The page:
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Fall 2005
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Ingenuity Fuels ArcWeb Services Challenge Winners

Esri's ArcWeb Services are enabling businesses to create innovative GIS Internet-based solutions for a variety of industries. This was never more apparent than during the ArcWeb Services Challenge, a competition held early in 2005 for companies using these hosted GIS services and data to create applications. Chosen from several contenders, the following three were selected for the usefulness, ease of use, and originality of their applications.

Argo Navigation

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Argo Navigation's Fleetspy allows users to keep track of a fleet with an easy-to-use interface.

The first-place winner, Argo Navigation Inc. (www.argonav.com) of Anaheim, California, turned to ArcWeb Services when it wanted to provide an application for customers that allowed them to keep track of entire fleets with an easy-to-use interface.

No matter the size of the fleet, Argo's Fleetspy3 plots it on a single map. Essential vehicle information is readily available with just a few mouse clicks. The user simply highlights a driver's name to find the driver's current status, such as phone number, e-mail address, and current traveling speed. An alert window will let the system operator know when a vehicle activates its preset speed or geofencing alerts.

Fleetspy includes a fully functional route planning system. Users can choose locations based on street addresses, previously stored locations, or the current locations of mobile employees. Using these locations, the application can return route directions, including a route map and the respective trip totals. Information about current traffic conditions, including detailed descriptions and severity ratings, is available along the routes, saving drivers considerable time.

Ecology and Environment, Inc.

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E&E's GreenRide application helps users quickly and efficiently find carpooling partners or other transportation options.

The second place winner, Esri Business Partner Ecology and Environment, Inc. (E&E) (www.ene.com), is a Lancaster, New York, firm founded in 1970. In fall 2004, E&E won a contract to update an electronic ride-share program called SmartTrips (smarttrips.org) for the North Front Range Metropolitan Planning Organization (NFRMPO) in Fort Collins, Colorado. NFRMPO wanted a Web-based ride-share system with online map content that would allow users the ability to search for their own matches.

When E&E, in conjunction with sister firm Walsh Environmental, followed up the project with additional research and development and incorporated ArcWeb Services into the ride-share application, the result was GreenRide, a Web-based application designed to reduce automobile dependency and promote the use of alternative transportation.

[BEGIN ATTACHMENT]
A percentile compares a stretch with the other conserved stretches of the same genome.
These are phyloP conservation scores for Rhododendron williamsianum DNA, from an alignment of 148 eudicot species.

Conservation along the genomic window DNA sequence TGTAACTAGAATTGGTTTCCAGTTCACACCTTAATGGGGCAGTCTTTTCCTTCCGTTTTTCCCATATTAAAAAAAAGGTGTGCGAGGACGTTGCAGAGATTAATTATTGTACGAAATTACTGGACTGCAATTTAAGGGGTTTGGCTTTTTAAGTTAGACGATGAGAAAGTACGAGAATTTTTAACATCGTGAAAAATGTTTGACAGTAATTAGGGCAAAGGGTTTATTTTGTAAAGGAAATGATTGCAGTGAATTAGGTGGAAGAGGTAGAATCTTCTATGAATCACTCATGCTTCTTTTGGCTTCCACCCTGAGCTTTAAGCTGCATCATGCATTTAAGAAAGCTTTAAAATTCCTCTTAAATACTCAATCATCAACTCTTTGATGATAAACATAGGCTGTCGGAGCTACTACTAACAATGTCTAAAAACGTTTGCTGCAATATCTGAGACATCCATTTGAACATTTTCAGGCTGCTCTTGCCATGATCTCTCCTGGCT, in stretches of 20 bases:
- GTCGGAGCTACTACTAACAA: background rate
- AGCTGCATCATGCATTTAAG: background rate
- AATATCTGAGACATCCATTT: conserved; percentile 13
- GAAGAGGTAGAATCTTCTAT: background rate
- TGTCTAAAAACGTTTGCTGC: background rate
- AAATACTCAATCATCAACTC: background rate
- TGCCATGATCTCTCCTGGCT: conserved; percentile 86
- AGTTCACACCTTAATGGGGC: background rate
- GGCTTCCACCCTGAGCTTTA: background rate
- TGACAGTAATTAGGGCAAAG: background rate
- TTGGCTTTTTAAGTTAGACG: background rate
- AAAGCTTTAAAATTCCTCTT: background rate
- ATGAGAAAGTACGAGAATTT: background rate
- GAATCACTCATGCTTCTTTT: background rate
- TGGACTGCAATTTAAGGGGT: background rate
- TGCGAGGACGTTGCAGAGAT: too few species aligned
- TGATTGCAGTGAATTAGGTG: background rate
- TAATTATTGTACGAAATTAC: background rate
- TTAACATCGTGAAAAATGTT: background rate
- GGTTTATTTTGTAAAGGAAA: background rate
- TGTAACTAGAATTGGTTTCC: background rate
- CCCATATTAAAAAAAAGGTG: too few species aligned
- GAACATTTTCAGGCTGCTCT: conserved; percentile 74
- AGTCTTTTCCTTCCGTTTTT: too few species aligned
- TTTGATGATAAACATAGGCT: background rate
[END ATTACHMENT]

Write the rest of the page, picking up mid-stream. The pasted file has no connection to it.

Sportsim

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Sportsim helps athletes analyze their outdoor activities by viewing them on a map.

Sportsim (www.sportsim.com) is located in Norway. The creator of Sportsim, Terje Henriksen, realized in 1998 during the Norwegian cross-country skiing race Birkenbeinerrennet that the finish times of the race could be provided to participants in a more efficient manner. He created a small application that timed participants and gave the results almost immediately. The race time simulation became a regular service in the Birkenbeiner events and led to Henriksen's new company, Sportsim, founded in 2001.

"We thought of this idea after seeing the increasing use of GPS, heart-rate monitors, time technology, and the Internet, especially in outdoor training and sporting events," says Gjermund Weisz, CEO, Sportsim.

Like most small businesses, Sportsim wanted to find a way to deliver a competitive solution. While Sportsim had the expertise in the sports arena, providing an application that incorporated everything it needed was something it wasn't certain how to do. Sportsim needed to find a solution that would work anywhere in the world over the Internet for athletes to analyze their workout data.

Sportsim contacted Esri and chose ArcWeb Services to build its application. "Sportsim cannot arrange special deals with 100 different mapmakers around the world," says Weisz. "Esri has helped us by arranging relationships with these mapmakers so we can focus on what we do best—making the end product."

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